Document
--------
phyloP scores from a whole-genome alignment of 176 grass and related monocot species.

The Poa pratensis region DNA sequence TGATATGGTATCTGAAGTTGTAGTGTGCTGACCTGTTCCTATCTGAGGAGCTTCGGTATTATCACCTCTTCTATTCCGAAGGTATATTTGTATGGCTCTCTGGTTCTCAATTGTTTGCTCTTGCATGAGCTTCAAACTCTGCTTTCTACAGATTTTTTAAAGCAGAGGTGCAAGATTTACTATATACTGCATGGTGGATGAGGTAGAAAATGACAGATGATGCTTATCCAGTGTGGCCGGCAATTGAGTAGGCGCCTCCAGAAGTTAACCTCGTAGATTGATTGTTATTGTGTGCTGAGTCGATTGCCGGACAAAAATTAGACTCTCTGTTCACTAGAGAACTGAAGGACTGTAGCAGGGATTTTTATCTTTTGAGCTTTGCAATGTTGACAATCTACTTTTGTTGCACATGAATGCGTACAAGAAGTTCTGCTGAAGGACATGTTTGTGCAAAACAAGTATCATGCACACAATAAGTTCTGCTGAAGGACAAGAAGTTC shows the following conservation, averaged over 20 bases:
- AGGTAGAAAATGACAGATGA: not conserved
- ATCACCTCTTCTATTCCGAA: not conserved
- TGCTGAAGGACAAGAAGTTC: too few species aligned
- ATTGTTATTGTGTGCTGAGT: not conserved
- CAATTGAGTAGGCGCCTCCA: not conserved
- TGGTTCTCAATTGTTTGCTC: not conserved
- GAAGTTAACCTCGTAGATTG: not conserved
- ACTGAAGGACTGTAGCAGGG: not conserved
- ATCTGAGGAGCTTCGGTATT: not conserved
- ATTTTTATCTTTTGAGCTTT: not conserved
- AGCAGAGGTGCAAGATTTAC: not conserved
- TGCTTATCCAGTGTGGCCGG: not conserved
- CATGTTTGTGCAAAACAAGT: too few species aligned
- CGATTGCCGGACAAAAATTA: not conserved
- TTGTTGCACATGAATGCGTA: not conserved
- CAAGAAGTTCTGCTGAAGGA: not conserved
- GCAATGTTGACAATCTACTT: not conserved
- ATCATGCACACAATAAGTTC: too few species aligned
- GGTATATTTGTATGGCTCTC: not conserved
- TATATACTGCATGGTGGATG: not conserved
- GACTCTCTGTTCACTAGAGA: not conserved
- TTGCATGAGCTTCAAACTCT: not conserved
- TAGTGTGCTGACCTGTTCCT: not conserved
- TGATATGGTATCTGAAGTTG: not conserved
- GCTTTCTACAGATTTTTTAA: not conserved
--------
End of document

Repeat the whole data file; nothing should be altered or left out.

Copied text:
phyloP scores from a whole-genome alignment of 176 grass and related monocot species.

The Poa pratensis region DNA sequence TGATATGGTATCTGAAGTTGTAGTGTGCTGACCTGTTCCTATCTGAGGAGCTTCGGTATTATCACCTCTTCTATTCCGAAGGTATATTTGTATGGCTCTCTGGTTCTCAATTGTTTGCTCTTGCATGAGCTTCAAACTCTGCTTTCTACAGATTTTTTAAAGCAGAGGTGCAAGATTTACTATATACTGCATGGTGGATGAGGTAGAAAATGACAGATGATGCTTATCCAGTGTGGCCGGCAATTGAGTAGGCGCCTCCAGAAGTTAACCTCGTAGATTGATTGTTATTGTGTGCTGAGTCGATTGCCGGACAAAAATTAGACTCTCTGTTCACTAGAGAACTGAAGGACTGTAGCAGGGATTTTTATCTTTTGAGCTTTGCAATGTTGACAATCTACTTTTGTTGCACATGAATGCGTACAAGAAGTTCTGCTGAAGGACATGTTTGTGCAAAACAAGTATCATGCACACAATAAGTTCTGCTGAAGGACAAGAAGTTC shows the following conservation, averaged over 20 bases:
- AGGTAGAAAATGACAGATGA: not conserved
- ATCACCTCTTCTATTCCGAA: not conserved
- TGCTGAAGGACAAGAAGTTC: too few species aligned
- ATTGTTATTGTGTGCTGAGT: not conserved
- CAATTGAGTAGGCGCCTCCA: not conserved
- TGGTTCTCAATTGTTTGCTC: not conserved
- GAAGTTAACCTCGTAGATTG: not conserved
- ACTGAAGGACTGTAGCAGGG: not conserved
- ATCTGAGGAGCTTCGGTATT: not conserved
- ATTTTTATCTTTTGAGCTTT: not conserved
- AGCAGAGGTGCAAGATTTAC: not conserved
- TGCTTATCCAGTGTGGCCGG: not conserved
- CATGTTTGTGCAAAACAAGT: too few species aligned
- CGATTGCCGGACAAAAATTA: not conserved
- TTGTTGCACATGAATGCGTA: not conserved
- CAAGAAGTTCTGCTGAAGGA: not conserved
- GCAATGTTGACAATCTACTT: not conserved
- ATCATGCACACAATAAGTTC: too few species aligned
- GGTATATTTGTATGGCTCTC: not conserved
- TATATACTGCATGGTGGATG: not conserved
- GACTCTCTGTTCACTAGAGA: not conserved
- TTGCATGAGCTTCAAACTCT: not conserved
- TAGTGTGCTGACCTGTTCCT: not conserved
- TGATATGGTATCTGAAGTTG: not conserved
- GCTTTCTACAGATTTTTTAA: not conserved